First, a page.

Harvey J. Motulsky, 2014 (3rd Edition)

Statistics is not intuitive.

People frequently see patterns in random data and often jump to unwarranted conclusions.

Decisions about how to analyze data should be made in advance.

Beware of "HARKing": hypothesizing after results are known.

Statistical inference lets you make general conclusions from limited data. Statistical conclusions are always presented in terms of probability.

A confidence interval quantifies precision, and is easy to interpret.

All statistical tests are based on assumptions.

If your data are not representative of a larger set of data you could have collected (but did not), then statistical inference makes no sense.

A p-values tests a null hypothesis, and is hard to understand at first. "Statistically significant" does not mean the effect is large or scientifically important. "Not significantly different" does not mean the effect is absent, small or scientifically irrelevant.

The concept of statistical significance is designed to help make a decision based on one result.

If a difference is not statistically significant, you can conclude that the observed results are not inconsistent with the null hypothesis. You cannot conclude that the null hypothesis is true.

Multiple comparisons (tests) make it hard to interpret statistical results.

Correlation does not mean causation.

Published statistics tend to be optimistic.

Elements of experimental design:

- sample size;
- parametric/nonparametric test;
- outlier handling;
- data transformation;
- normalization to external control values;
- adjust for regressors;
- weighting factors in regression;

In mathematical statistics, **design of experiments** (DOE) [@Fisher1935] deals with
the optimal configuration of variables to be used in an experiment subject to measurement errors.
Example designs:
factorial (all possible combinations of factor levels), fractional factorial, one-factor-at-a-time;
block (e.g. Latin square, Latin hypercube, orthogonal array);
response surface (optimal design for regression models);

Some principles in design of experiments:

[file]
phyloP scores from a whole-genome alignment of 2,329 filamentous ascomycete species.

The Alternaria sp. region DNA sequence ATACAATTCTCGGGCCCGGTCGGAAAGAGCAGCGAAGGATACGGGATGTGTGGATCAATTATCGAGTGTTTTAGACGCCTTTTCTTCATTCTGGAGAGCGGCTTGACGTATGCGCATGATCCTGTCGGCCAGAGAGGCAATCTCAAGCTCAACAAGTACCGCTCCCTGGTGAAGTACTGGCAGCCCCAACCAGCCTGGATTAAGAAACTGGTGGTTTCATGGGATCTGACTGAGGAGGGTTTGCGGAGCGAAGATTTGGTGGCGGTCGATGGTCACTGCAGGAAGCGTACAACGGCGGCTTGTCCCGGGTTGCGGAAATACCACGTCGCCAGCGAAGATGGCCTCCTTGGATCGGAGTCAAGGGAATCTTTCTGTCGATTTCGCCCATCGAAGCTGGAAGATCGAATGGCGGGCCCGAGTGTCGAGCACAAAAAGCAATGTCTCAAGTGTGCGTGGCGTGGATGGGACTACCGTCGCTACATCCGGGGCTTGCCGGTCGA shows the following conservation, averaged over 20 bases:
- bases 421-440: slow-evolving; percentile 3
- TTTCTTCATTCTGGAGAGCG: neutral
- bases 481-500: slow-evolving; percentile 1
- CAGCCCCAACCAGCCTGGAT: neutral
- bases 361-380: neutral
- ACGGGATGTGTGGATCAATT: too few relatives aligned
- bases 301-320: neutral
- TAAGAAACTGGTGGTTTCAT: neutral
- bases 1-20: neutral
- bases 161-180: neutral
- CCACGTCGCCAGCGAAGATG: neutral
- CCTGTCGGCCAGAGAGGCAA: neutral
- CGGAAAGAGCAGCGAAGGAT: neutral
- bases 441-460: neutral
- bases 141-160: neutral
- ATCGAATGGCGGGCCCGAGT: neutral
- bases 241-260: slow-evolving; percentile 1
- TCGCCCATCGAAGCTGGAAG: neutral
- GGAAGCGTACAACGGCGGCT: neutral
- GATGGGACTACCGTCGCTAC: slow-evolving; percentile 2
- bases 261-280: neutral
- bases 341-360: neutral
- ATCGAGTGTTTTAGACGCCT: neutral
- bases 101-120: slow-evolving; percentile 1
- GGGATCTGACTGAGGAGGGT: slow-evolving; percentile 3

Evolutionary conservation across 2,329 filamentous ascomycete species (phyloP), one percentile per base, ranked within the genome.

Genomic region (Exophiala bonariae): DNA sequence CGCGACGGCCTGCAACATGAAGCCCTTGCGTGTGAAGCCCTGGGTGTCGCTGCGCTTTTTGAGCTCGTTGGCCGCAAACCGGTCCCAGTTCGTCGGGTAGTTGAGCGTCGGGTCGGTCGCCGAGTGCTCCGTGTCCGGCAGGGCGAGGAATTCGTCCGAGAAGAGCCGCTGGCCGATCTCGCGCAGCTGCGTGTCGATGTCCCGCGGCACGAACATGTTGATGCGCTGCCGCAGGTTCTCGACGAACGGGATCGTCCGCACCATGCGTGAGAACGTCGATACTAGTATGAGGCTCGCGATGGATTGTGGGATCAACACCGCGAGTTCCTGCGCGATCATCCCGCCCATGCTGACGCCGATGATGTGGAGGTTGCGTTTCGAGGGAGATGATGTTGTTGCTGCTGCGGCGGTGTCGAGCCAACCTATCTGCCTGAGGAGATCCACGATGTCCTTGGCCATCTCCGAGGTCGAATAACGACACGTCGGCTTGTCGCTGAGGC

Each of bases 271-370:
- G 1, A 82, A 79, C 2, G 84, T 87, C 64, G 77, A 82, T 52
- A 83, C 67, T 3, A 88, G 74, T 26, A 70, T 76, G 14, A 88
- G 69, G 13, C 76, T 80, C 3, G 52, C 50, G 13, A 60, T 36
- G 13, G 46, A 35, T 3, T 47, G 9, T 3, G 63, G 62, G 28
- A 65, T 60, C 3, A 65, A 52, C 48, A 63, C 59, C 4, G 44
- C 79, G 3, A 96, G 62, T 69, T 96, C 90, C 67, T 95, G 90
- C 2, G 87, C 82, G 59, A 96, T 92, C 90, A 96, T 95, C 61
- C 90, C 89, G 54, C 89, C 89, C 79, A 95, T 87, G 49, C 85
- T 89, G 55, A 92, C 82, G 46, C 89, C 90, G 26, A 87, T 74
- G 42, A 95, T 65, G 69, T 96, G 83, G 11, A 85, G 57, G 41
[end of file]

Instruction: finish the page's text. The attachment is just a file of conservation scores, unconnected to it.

- comparison/control: the effect of a cause is always relative to another cause [@Holland1986];
- randomization: average out effect of nuisance variables;
- blocking: grouping similar units to control for apparent variability (nuisance variables);
- blinding: hold out information to avoid subjective bias (open-label, single-blind, double-blind);
- orthogonality: independent variables are uncorrelated;
- factorial: efficient at evaluating the effects and interactions of several factors;
- replication;

(Factors refers to independent variables.) (Nuisance factors are those that may affect the measured result, but are not of primary interest.)

Compared to most experiments, observational studies often require more complicated analyses and yield less certain results.

Observational studies can be useful but are rarely definitive.

- Don't get distracted by p-values and conclusions about statistical significance without also thinking about the
**effect size**.

Think of statistical significance (and p-value) as resolution of your observation on an uncertain quantity. It only determines if your sample size is sufficiently large to distinguish an effect. Effect size (the size of the difference, association, or correlation) needs to be compared to some pre-determined reference value for the effect to be nontrivial.

The null is typically the hypothesis to be rejected. And hypothesis testing is useful only in this way.

- Don't fall for
**ecological fallacy**.

Conclusions cannot be made on individuals when data are at group-level.

- Don't focus only on mean values while ignoring
**variation and outliers**.

Although classic regression only cares about Conditional Expectation Function.

- Statistical significance of differences is not transitive.

Inference about the difference between two differences needs to be based on a single test on that exact quantity, not tests on the component differences.

- Don't pool data from different
**populations**(whenever distinguishable).

Two populations are distinct if they have distinct population-level attributes or unit-level attributes homogeneous with either population, or they have different mechanism that generates observed attributes. Combining samples from these populations may confound population-specific trends or mechanism.